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THE AULD FARMER'S

NEW-YEAR MORNING SALUTATION

TO

HIS AULD MARE MAGGIE,

ON GIVING HER THE ACCUSTOMED RIPP OF CORN TO HANSEL IN THE NEW

YEAR.

A guid New-year I wish thee, Maggie!
Hae, there's a ripp to thy auld baggie:
Tho' thou's howe-backit, now, an' knaggie,

I've seen the day,
Thou could hae gane like onie staggie

Out-owre the lay.

an'

Tho' now thou's dowie, stiff, crazy,
An' thy auld hide's as white's a daisy,
I've seen thee dappl't, sleek, and glaizie,

A bonnie gray:
He should been tight that daur't to raize thee,

Ance in a day.

Thou ance was i' the foremost rank,
A filly buirdly, steeve, an' swank,
An' set weel down a shapely shank,

As e'er tread yird ;
An' could hae flown out-owre a stank,

Like onie bird.

It's now some nine-an’-twenty year,
Sin' thou was my guid-father's meere;
He gied me thee, o'tocher clear,

An' fifty mark;
Tho' it was sma', 'twas weel-won gear,

An' thou was stark.

When first I gaed to woo my Jenny,
Ye then was trottin wi'

your

minnie: Tho' ye was trickie, slee, an' funnie,

Ye ne'er was donsie; But hamely, tawie, quiet, an' cannie,

An' unco sonsie.

That day ye pranc'd wi' muckle pride,
When ye bure hame my bonnie bride;
An' sweet an' gracefu' she did ride,

Wi' maiden air!
Kyle Stewart I could bragged wide,

For sic a pair.

Tho' now ye dow but hoyte and hobble,
An' wintle like a saumont-coble,
That day ye was a jinker noble,

For heels an’ win!
An' ran them till they a' did wauble,

Far, far behin'.

When thou an' I were young and skeigh,
An' stable-meals at fairs were dreigh,
How thou wad prance, an' snore, an' skreigh,

An' tak the road!
Town's bodies ran, and stood abeigh,

An' ca't thee mad.

When thou was corn't, an' I was mellow,
We took the road aye like a swallow:
At Brooses thou had ne'er a fellow,

For pith an’ speed;
But ev'ry tail thou pay't them hollow,

Whare'er thou gaed.

The sma', droop-rumpl't, hunter cattle,
Might aiblins waur't thee for a brattle;
But sax Scotch miles thou try't their mettle,

An' gart them whaizle ; Nae whip nor spur, but just a wattle

O'saugh or hazel.

Thou was a noble fittie-lan',
As e'er in tug or tow was drawn !
Aft thee an' I, in aught hours gaun,

On guid March weather, Hae turn'd sax rood beside our han',

For days thegither.

Thou never braindg't, an' fech't, an' fliskit,
But thy auld tail thou wad hae whiskit,
An' spread abreed thy weel-fill'd brisket,

Wi' pith an' pow'r,
Till spritty knowes wad rair't and risket,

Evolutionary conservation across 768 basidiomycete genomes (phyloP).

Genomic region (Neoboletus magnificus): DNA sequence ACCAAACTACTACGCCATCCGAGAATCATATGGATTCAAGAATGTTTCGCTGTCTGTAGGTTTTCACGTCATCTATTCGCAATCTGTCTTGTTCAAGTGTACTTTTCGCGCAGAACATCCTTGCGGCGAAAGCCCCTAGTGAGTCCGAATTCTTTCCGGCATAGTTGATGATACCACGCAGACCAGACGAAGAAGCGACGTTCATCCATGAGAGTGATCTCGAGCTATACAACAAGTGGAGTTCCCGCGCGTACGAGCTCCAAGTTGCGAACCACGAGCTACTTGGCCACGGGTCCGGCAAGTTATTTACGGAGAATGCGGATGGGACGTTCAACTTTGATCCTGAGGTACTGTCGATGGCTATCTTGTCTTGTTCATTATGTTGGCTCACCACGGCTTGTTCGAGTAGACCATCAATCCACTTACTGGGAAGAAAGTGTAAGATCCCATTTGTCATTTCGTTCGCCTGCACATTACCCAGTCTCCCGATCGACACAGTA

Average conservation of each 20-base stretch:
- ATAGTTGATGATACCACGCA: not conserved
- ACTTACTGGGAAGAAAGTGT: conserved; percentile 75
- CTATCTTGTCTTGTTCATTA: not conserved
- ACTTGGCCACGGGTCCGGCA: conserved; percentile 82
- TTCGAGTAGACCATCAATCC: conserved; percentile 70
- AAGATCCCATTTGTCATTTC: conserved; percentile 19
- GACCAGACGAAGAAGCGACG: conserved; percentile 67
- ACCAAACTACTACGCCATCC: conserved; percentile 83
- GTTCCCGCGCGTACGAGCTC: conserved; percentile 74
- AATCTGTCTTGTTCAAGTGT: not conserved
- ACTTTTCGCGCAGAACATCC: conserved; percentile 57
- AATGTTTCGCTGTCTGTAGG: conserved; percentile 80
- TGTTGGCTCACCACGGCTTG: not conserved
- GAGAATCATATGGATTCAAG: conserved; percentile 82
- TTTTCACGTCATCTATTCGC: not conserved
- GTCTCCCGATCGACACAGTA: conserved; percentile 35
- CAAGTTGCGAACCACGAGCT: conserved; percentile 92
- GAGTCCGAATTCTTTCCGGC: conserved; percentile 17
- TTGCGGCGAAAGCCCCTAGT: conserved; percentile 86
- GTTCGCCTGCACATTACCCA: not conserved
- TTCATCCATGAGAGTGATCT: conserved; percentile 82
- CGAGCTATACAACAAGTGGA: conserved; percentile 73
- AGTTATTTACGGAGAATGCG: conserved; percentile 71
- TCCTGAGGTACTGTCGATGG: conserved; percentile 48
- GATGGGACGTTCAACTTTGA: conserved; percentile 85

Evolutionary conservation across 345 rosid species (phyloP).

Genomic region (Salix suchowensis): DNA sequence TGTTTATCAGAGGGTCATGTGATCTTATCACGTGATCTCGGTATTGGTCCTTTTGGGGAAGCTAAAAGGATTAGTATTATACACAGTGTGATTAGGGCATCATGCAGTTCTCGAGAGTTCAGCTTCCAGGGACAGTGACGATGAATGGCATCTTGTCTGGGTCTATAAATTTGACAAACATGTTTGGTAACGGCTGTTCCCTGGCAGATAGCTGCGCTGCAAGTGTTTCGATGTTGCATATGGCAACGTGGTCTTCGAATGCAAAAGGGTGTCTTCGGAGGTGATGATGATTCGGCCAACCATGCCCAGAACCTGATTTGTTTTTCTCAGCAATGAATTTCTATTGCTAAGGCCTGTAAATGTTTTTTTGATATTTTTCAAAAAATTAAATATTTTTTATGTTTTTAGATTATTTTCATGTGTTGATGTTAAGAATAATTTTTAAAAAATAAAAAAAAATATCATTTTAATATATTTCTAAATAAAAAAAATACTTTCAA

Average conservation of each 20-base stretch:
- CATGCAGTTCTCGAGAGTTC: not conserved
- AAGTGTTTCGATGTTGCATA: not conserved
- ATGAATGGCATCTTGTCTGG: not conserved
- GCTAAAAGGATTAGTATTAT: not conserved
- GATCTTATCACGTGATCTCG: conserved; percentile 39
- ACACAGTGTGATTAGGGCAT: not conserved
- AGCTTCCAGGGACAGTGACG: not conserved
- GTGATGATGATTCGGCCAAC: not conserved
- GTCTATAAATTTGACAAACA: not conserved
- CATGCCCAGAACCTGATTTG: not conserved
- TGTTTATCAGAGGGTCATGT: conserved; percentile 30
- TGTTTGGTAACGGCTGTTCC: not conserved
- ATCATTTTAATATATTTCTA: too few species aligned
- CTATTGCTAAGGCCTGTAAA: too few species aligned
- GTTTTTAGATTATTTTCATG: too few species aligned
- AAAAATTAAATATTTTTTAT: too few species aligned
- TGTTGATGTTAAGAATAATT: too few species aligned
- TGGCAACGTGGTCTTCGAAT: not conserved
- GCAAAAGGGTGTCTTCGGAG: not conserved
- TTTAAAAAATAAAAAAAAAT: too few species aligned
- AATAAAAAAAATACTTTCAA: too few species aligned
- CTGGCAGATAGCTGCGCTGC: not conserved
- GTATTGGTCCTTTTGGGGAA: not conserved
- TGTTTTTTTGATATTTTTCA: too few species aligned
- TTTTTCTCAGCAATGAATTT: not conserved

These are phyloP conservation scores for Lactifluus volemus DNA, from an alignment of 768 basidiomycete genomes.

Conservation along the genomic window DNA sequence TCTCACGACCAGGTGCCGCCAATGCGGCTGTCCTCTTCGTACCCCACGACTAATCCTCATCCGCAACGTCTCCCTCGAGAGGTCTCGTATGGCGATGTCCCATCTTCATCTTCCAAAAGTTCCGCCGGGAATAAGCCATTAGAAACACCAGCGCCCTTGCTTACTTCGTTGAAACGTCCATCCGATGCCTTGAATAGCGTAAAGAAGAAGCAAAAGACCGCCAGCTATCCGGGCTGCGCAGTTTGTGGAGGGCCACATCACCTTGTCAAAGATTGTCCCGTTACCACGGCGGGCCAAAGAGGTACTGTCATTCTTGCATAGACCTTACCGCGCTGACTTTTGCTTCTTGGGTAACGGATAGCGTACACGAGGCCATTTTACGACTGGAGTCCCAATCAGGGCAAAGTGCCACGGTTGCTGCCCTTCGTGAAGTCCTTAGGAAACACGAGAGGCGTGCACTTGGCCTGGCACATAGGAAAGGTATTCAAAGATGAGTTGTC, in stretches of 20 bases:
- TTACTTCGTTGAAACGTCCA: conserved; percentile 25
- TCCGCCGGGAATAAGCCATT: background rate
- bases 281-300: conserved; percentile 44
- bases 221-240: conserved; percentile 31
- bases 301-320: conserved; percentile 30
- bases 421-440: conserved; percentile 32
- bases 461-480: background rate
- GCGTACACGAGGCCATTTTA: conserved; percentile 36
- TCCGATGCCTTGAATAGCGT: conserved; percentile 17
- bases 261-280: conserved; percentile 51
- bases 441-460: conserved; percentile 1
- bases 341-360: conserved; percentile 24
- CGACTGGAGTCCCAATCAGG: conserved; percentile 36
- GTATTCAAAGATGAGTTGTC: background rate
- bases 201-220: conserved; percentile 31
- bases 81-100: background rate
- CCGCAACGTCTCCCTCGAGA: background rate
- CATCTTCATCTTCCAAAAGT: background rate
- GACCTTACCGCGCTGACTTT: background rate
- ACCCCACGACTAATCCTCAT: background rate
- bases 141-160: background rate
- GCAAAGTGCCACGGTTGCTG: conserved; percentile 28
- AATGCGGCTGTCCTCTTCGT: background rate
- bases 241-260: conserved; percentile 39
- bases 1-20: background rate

An’slypet owre.

When frosts lay lang, an' snaws were deep,
An' threaten'd labour back to keep,
I gied thy cog a wee-bit heap

Aboon the timmer;
I ken’d my Maggie wadna sleep

For that, or simmer.

In cart or car thou never reestit;
The steyest brae thou wad hae face't it:
Thou never lap, and sten't, and breastit,

Then stood to blaw;
But just thy step a wee thing hastit,

Thou snoov't awa.

My pleugh is now thy bairn-time a':
Four gallant brutes as e'er did draw;
Forbye sax mae, I've sell’t awa,

That thou hast nurst: They drew me thretteen pund an' twa,

The vera warst.

Monie a sair daurk we twa hae wrought,
An' wi’ the weary warl' fought!
An' monie an anxious day, I thought

We wad be beat!
Yet here to crazy age we're brought,

Wi' something yet.

And thinkna, my auld, trusty servan', That now perhaps thou's less deservin, An' thy auld days may end in starvin,

For my last fou, A heapit stimpart, I'll reserve ane

Laid by for you.

We've worn to crazy years thegither ;
We'll toyte about wi' ane anither ;
Wi' tentie care l’ll flit thy tether

To some hain'd rig, Whare ye may nobly rax your leather,

Wi' sma' fatigue.

TO A MOUSE,

ON TURNING HER UP IN HER NEST WITH THE PLOUGH,

NOVEMBER, 1785.

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Wee, sleekit, cow'rin, tim'rous beastie,
0, what a panic's in thy breastie !
Thou needna start awa sae hasty,

Wi' bickering brattle!
I wad be laith to rin an' chase thee,

Wi' murdering pattle !

I'm truly sorry man's dominion
Has broken Nature's social union,
An' justifies that ill opinion,

Which maks thee startle
At me, thy poor earth-born companion,

An' fellow-mortal!

I doubtna, whyles, but thou may thieve;
What then? poor beastie, thou maun live!
A daimen-icker in a thrave

'S a sma' request: I'll get a blessin wi' the lave,

And never miss't!

Thy wee bit housie, too, in ruin!
Its silly wa's the win's are strewin!
An' naething, now, to big a new ane,

O’ foggage green!
An' bleak December's winds ensuin,

Baith snell an' keen !

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